Pick and choose... from mahua, kadamba and lavender to the royal favourite, rose. Edible flowers promise to tantalise taste buds.

Meera Joshi

When the mahua flowers in the forests of central India, tribals there get active, for the musk-scented flowers oozing with a honeyed liquid, must be gathered. They are far too useful to be allowed to wither away. Though better known for being fermented into liquor, mahua flowers are also dried and stored for later use. With their high sugar content they are perfect as a sweetener. Often, into a pot full of edible leaves are dunked a few mahua petals, which lend a distinct taste and flavour; or they are simply diced and mixed with sattu, a simple parched grain meal-in-one.

High-end restaurants have taken to the mahua too, adding a couple of dried or crystallised pieces to a bowl of vanilla ice cream to give a touch of the exotic.

Early spring also sees the kachnar flowering in the northern plains. The pale pinkish-white buds are picked to prepare seasonal delicacies, smothered in oil into a fresh pickle, or dropped into broth. Boiled and strained, the tender buds are added to curds to make a raita, with no embellishment other than a hint of salt.

And high in the mountains, as the burash (rhododendron) bursts into scarlet, the riotous petals enliven sparse hill-fare with a dash of colour and flavour. Piquant in taste they are not just munched raw, but ground into chutneys or boiled for sherbets. A favourite is pakoras. They also complement wonderfully the hot, sweet tea served alongside.

The plantain flower is another favourite. It covers a wider culinary domain for it tickles taste buds across continents. The tender pale inside, sheathed in the coarser, reddish outer petals, boiled to remove bitterness, is diced into salads, or cooked in curry-style dishes. It is delectable finely sliced and simmered in coconut milk.

Then there are the squash flowers. Batter fried, with or without a stuffing, they are a delicacy. And the blossoms, chopped along with the soft green tendrils and sautéed, served on ghee-smeared rotis, or with plain boiled rice, give out a subtle flavour, as sensuous as the supple, lithesome plant itself.

Flowers have been used for centuries to lend that unique twist in taste and flavour.

The rose was a preferred flavouring in royal cuisines. The Mughals adorned their most exotic biryanis with crushed rose petals. Even earlier, rose sherbet was served during a feast in gold chalices.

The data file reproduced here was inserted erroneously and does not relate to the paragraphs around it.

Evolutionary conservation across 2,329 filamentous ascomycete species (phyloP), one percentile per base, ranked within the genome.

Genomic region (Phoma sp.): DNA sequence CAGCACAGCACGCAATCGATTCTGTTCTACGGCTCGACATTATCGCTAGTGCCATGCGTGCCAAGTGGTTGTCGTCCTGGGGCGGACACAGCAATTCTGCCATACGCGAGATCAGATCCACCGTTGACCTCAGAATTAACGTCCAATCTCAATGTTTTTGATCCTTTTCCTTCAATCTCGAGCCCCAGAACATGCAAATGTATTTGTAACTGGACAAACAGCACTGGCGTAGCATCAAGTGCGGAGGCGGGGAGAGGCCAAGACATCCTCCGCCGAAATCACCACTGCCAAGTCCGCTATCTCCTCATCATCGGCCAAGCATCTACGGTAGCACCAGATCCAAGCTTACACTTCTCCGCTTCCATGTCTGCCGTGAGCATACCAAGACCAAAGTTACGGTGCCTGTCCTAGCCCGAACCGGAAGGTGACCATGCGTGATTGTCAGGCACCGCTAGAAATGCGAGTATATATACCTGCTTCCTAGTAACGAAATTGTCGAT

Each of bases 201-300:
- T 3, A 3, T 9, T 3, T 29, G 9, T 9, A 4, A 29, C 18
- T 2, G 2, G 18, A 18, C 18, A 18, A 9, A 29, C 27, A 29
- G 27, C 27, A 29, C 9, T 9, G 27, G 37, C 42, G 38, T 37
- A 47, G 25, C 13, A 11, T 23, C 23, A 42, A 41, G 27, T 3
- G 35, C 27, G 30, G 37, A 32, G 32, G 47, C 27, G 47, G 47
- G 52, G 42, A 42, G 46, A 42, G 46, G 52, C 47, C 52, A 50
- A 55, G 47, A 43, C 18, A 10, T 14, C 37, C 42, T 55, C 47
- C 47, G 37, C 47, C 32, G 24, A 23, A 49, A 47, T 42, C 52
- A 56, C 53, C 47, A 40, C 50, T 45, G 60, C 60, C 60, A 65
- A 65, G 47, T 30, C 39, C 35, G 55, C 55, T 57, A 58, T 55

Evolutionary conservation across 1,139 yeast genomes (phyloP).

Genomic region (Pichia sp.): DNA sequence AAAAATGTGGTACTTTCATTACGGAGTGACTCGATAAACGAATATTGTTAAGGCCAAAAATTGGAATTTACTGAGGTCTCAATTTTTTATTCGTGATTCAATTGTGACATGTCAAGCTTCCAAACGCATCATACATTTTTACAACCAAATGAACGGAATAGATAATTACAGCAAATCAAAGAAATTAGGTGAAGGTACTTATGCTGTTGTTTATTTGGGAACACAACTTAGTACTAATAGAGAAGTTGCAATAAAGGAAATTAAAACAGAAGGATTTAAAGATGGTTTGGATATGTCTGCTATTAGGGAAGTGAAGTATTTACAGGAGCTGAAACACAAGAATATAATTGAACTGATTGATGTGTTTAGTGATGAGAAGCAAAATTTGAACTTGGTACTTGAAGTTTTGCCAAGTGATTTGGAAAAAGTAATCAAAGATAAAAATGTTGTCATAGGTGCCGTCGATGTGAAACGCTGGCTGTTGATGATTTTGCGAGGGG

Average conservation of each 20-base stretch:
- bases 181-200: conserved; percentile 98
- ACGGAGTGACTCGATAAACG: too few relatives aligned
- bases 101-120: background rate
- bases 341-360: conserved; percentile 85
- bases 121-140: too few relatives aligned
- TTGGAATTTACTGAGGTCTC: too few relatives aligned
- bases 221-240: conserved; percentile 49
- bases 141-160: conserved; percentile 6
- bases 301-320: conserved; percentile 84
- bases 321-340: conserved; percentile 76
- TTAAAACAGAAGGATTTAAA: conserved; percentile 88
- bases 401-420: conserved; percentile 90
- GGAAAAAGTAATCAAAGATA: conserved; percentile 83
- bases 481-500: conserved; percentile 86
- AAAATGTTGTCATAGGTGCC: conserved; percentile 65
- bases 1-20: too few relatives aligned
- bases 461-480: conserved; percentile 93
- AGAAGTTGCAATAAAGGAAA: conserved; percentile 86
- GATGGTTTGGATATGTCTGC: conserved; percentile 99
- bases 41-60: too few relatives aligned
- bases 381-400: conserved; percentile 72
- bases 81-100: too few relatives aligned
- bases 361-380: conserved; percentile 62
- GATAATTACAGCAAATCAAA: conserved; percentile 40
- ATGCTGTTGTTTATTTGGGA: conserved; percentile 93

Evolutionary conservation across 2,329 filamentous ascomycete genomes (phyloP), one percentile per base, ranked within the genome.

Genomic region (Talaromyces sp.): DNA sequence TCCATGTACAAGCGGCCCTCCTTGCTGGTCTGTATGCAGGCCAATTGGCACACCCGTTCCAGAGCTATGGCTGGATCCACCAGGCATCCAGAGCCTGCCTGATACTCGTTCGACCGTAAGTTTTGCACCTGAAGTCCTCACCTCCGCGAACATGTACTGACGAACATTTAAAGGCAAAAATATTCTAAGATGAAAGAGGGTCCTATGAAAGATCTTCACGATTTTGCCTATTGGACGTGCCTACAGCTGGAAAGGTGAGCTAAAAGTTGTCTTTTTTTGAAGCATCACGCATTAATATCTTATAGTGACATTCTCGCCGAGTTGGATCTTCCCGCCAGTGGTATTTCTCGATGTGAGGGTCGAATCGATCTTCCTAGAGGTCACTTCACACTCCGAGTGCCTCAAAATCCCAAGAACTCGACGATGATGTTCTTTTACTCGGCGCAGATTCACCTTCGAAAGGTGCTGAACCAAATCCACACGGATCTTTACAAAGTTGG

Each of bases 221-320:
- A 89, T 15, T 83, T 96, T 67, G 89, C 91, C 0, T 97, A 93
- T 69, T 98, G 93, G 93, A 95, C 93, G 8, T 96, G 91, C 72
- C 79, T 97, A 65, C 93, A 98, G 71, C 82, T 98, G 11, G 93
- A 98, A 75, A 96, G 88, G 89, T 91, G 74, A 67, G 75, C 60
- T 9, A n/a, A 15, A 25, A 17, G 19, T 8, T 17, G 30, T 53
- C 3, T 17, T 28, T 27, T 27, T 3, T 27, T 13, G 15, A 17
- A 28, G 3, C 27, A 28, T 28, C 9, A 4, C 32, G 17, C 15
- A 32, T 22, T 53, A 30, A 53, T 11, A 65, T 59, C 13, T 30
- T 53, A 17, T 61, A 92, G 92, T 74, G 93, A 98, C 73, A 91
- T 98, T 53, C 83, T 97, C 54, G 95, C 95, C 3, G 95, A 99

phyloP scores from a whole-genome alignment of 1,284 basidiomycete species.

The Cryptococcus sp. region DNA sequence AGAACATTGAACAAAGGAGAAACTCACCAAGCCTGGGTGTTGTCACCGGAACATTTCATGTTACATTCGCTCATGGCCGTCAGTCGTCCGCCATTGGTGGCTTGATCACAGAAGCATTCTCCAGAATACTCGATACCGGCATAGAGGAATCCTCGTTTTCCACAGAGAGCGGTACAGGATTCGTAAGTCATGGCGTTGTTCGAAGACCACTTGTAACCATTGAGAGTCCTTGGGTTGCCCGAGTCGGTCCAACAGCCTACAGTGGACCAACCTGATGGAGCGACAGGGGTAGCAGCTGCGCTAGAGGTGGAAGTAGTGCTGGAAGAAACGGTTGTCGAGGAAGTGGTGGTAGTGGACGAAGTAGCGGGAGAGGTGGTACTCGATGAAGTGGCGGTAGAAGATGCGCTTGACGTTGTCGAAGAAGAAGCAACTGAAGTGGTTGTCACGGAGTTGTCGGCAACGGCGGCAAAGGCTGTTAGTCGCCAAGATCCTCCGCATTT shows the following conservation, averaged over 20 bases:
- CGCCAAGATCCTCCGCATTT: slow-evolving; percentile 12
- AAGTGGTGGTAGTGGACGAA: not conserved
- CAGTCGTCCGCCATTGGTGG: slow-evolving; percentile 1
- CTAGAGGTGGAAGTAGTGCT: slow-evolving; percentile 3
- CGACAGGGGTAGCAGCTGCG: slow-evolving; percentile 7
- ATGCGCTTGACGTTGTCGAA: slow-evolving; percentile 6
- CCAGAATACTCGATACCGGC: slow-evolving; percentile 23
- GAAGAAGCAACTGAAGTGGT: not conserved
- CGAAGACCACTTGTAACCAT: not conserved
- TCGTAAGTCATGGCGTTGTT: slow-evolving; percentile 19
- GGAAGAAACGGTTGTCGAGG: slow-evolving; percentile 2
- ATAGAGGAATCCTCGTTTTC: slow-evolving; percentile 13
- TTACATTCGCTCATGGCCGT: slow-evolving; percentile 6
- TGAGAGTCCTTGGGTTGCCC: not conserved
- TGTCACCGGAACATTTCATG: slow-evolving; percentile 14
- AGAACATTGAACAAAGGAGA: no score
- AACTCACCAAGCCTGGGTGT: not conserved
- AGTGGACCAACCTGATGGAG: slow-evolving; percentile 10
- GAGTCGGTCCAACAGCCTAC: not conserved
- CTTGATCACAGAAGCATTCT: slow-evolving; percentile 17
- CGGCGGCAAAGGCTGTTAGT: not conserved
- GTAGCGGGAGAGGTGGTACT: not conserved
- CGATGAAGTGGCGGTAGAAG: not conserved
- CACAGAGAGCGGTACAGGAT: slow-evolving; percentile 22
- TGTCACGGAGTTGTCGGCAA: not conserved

Later, dried rose petals became intrinsic to the very ethnic thandai. Gulkand made by layering rose-petals in sugar and made more unusual by adding chandi-ka-varak (silver foil) remains a favourite preserve, enjoyed not just for its rich taste but also its cooling properties.

Essence of the kewda flower (screw pine) was used freely in many Indian preparations, both sweet and savoury. So too was zafran (saffron), which imparted both aroma and colour. Royal chefs made judicious use of these special flowers to create exquisitely exotic meals. In ancient India kadamba and jasmine flowers yielded strong distilled drinks and various other blossoms were added to many an indigenous liqueur for a distinctive aroma.

Elsewhere, rose and jasmine flavoured traditional Turkish delight, and orange-blossom water has been an essential ingredient in Spanish sweets since the 8th century. Wines seasoned with violets were savoured in ancient Rome and the vibrantly yellow marigold blossoms were used in England to rid the paleness from cheese, and add a tinge of cheer to broths and puddings.

Chartreuse, the classic liquor developed in France in the 17th century, boasts of carnation petals as one of its clandestine ingredients. Clover cordial was a favourite in the coastal American west. Edible species of chrysanthemums remain widely popular in Japan.

Preserved petals are used as garnish, while fresh ones are marinated in a rice wine, soy and apricot blend. Lotuses and lilies have been a part of Chinese cuisine for ages. Tiger Lily buds are enjoyed in stir-fries and soups, and the tender buds of the water hyacinth are relished in the Philippines. Edible flowers promise to tantalise taste buds and lend an exotic touch to everyday cuisine.

Add an extra dimension to a salad or omelette by tossing in a few nasturtium petals. Alternatively, shred and merge some in a just-ready risotto for an ingenious twist in flavour, or simply drop some into olive oil, toss and shake, and dunk into it crusted bread.

Sprinkle marigold petals on cottage cheese laden sandwiches, add to warm pasta, sprinkle on hot steamed rice or simply combine with vegetables tossed in butter.

Sauté bean blossoms, and if you can lay your hand on them, fry young dandelion buds and use as toppings on toast or crackers.

Fragrant flowers are great in desserts. Lavender does wonderfully on icing and cakes. Float it too on a festive punch or immerse in honey, sweet sauces, syrups and wines.

Add rose petals or a dash of rose water to kulfis and ice creams, and a light syrup of tulsi (holy basil) flowers to a chilled fruit salad.

Prepare aromatic vinegars and oils from the flowers of any of the commonly used herbs; season dips and soups with them. Try out too, albeit in small quantities, the blooms of any citrus fruit for just that hint of fragrance.

Finally, discover your favourite blends for teas and tisanes, those great refreshers.


* not all flowers are edible

* even among those edible, only certain varieties can be used in food

* mostly petals are used; so discard other parts

* never use flowers from a florist; they're sprayed with artificial perfumes and other preservative chemicals

* guard against discoloured flowers or those infested with insects

* wash thoroughly and shake dry before use

* don't cook or store flowers in metallic containers.

(This article was published in the Business Line print edition dated November 25, 2005)
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